Tennessee Voting Restoration Law Among Most Confusing in U.S.

In March, the Florida Supreme Court could approve a 2018 ballot measure that would restore voting rights to 1.5 million residents who cannot vote because of past felony convictions. A quarter of the state’s black citizens cannot vote without a pardon from the governor. Florida is one of only three states that permanently strips the right to vote from anyone convicted of a felony.

Fourteen states plus D.C. automatically restore voting rights once a person is released from incarceration.

Tennessee is not among the best. Nor is it among the worst. But its rights restoration laws have earned a problematic distinction — they are among the most confusing.

complex-voting-restoration-w-frameThis can discourage people from even applying or can deny voting to those whose rights are legally restored, because confusing laws also confuse election officials.

Read about Florida’s regressive voting rights laws here. You can also look at disenfranchisement laws across the country on this interactive map created by the Brennan Center for Justice at NYU Law.

Check out Just City’s Legislative Agenda for Tennessee’s upcoming legislative session.  It includes automatic expungement, which would help smooth the path for voting rights restoration.

 

 

 

 

Breaking Bail: ‘Memphis Law’ Magazine Looks at Bail Reform Movement Locally, Nationally

 

“What we have to remember when we talk about bail and pretrial detention is that we are talking about people who have not been convicted of anything. Yet we are jailing them for days and weeks at a time, many because they are too poor to post bail. We cannot have a different standard of justice based solely on means. That’s not fair. That’s not a justice system with integrity. We have to do better than this.”

— Stephen Bush, Shelby County Public Defender

 

Across the country and here in Tennessee, non-profits, foundations and even the Department of Justice are looking for ways to reform or even abolish the American bail system. The Philippines and the United States are the only two countries in the world that rely on a private bail industry. It’s estimated that bail bonds are a $14 billion dollar U.S. industry. So what can be done to change such a profitable system that has such an outsized effect on the poor?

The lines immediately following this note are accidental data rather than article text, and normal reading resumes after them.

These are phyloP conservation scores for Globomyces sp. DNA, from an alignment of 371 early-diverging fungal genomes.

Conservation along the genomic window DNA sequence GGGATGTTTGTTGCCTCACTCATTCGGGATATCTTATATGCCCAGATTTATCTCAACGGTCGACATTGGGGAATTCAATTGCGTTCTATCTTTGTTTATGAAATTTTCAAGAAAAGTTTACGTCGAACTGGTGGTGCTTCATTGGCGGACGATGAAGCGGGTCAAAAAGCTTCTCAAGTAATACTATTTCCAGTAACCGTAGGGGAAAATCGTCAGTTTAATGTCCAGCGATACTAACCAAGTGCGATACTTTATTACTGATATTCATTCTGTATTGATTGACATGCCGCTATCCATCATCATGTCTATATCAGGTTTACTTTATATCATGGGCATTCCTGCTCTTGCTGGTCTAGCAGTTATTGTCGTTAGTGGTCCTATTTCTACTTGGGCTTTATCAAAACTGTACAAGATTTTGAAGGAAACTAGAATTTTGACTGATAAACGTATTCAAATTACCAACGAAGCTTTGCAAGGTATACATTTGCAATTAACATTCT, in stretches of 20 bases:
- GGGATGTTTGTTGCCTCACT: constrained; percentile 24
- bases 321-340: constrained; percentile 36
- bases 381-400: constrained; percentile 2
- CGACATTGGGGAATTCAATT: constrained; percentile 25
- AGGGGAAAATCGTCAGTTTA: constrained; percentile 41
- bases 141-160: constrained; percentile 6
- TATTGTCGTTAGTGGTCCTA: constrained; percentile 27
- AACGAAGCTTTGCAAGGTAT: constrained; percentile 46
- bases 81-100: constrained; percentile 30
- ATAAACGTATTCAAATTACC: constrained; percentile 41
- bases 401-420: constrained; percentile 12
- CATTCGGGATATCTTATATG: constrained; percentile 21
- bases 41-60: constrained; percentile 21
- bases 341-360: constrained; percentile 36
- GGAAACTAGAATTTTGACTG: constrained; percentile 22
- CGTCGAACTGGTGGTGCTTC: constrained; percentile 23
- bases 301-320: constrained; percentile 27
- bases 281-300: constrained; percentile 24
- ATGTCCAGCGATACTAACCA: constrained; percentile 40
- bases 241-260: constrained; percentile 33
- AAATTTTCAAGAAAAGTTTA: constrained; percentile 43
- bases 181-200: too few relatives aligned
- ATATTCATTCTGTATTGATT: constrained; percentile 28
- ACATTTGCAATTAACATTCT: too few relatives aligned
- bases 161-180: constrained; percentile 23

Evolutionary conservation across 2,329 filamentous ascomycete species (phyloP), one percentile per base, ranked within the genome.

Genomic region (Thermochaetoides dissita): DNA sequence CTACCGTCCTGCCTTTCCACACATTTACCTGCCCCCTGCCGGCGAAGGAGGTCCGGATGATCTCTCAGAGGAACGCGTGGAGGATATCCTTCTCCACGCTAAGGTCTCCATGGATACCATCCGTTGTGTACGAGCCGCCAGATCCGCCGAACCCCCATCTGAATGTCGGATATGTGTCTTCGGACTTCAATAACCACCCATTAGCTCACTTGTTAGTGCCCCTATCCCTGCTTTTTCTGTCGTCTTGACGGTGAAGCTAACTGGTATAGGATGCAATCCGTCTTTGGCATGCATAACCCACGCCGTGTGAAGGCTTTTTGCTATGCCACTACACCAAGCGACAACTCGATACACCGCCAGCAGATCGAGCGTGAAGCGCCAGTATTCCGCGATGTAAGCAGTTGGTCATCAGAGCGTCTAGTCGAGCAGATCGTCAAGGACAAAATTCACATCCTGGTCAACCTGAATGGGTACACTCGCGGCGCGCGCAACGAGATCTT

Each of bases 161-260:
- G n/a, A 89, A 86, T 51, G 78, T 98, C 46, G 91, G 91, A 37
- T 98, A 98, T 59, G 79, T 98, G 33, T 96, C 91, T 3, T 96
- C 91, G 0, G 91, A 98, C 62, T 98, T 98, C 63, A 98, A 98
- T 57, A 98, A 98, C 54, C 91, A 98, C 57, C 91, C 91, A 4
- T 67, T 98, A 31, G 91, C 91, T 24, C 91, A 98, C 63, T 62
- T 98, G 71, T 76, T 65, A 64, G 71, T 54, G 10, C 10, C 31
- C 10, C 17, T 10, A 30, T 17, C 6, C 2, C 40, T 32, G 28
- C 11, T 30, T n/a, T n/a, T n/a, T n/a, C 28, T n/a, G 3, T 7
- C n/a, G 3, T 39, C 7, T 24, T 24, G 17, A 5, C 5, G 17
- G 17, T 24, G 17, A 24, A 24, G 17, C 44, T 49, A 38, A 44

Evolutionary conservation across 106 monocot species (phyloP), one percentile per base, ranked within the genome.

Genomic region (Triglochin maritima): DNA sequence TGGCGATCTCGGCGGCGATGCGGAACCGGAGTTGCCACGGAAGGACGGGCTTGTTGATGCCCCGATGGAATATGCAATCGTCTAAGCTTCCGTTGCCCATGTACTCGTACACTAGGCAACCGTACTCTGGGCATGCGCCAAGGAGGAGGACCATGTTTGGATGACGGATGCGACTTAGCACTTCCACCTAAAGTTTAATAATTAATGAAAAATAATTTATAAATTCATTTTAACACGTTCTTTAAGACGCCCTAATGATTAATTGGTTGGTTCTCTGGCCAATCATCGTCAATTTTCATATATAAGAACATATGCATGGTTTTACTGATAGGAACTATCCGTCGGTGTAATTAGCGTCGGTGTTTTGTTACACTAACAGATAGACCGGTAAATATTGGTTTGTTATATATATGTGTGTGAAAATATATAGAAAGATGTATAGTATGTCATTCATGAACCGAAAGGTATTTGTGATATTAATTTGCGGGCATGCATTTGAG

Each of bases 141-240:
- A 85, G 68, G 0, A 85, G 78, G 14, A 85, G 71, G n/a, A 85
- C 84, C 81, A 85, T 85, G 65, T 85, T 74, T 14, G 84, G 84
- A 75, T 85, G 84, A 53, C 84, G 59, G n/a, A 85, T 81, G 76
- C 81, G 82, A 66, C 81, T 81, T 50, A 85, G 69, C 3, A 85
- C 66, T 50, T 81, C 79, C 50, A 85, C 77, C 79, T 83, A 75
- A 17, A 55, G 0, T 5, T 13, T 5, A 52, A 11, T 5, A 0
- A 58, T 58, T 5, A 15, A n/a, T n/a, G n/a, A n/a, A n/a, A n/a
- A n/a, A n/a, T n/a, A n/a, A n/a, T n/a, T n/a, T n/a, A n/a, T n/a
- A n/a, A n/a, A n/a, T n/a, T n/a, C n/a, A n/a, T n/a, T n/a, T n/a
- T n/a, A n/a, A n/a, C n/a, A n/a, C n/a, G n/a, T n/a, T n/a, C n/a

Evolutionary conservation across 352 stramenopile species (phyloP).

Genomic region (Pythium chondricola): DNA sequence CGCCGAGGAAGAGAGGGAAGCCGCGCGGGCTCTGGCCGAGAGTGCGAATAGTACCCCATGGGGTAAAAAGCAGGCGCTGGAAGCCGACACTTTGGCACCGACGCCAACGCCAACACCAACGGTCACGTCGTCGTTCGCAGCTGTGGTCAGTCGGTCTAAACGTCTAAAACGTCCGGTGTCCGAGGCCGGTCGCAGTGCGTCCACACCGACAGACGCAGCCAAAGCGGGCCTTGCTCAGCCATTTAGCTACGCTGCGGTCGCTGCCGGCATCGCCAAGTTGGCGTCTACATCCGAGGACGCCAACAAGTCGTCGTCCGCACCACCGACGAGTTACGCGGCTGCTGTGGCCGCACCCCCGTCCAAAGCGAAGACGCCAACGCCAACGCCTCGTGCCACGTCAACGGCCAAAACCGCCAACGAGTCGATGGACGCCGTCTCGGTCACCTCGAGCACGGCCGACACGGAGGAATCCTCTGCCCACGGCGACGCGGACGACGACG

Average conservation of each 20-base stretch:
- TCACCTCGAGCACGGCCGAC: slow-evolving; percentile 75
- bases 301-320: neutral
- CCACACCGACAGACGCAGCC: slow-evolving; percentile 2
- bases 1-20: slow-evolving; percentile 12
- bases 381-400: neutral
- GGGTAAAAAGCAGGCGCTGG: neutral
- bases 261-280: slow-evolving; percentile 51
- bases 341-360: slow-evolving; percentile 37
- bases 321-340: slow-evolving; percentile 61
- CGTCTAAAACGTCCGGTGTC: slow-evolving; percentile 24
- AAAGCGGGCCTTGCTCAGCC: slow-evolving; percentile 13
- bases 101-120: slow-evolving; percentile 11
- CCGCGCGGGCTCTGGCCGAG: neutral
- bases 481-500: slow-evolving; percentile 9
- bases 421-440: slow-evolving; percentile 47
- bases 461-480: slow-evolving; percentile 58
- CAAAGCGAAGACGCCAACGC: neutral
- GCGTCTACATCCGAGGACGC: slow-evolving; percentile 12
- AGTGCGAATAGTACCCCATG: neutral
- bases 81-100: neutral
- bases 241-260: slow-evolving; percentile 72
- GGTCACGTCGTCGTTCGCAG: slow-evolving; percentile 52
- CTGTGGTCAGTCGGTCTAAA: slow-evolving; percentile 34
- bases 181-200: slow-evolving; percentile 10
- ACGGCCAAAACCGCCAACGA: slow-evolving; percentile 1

Click here to read the article “Breaking Bail” in the latest edition of the University of Memphis quarterly, Memphis Law.

Click here to read the entire November 2016 edition of Memphis Law.

 

Public Defender Helps Reframe Memphis History

From riot to massacre: Shelby County assistant public defender leads effort to give truth to tribute

Phyllis and memorial.
Shelby Co. Ass’t Public Defender Phyllis Aluko at unveiling of the Memphis Massacre marker.

When Phyllis Aluko read Professor Stephen Ash’s latest book, “A Massacre in Memphis: The race riot that shook the nation one year after the civil war” she wondered why she hadn’t heard about it before.

Then, she wondered about other things — such as why it was not acknowledged with a historical marker, like so many other critical moments in Memphis’ past.

She also wondered why it was called a “race riot”  — a term used historically and still today as code for protests started by African Americans that erupt in violence.

What happened during that horrific three day period in 1866 was the murder of 46 black men, women and children, the beating or rape of many others and the burning of black churches, schools and homes — an unconscionable 36-hour killing spree carried out by white mobs.

Aluko, a supervising attorney and member of the appellate team with the Law Offices of the Shelby County Public Defender, decided to do something — about all of it.  As a board member of the Memphis NAACP, she worked tirelessly with other community organizations and the National Park Service to establish a historical marker with language that reflected the truth of that fateful day.

A dedication ceremony was held at the National Civil Rights Museum and the marker was unveiled at the Army-Navy Park at Second Ave. and Patterson St. near the museum.

You can read more about the marker and the Memphis Massacre here:

Do the Words ‘Race Riot’ Belong on a Historic Marker in Memphis? via NPR

Marker Finally Honors Truth, Victims of Memphis Massacre via The Commercial Appeal

Historian: It Was Both a ‘Riot’ and a ‘Massacre’ via The Commercial Appeal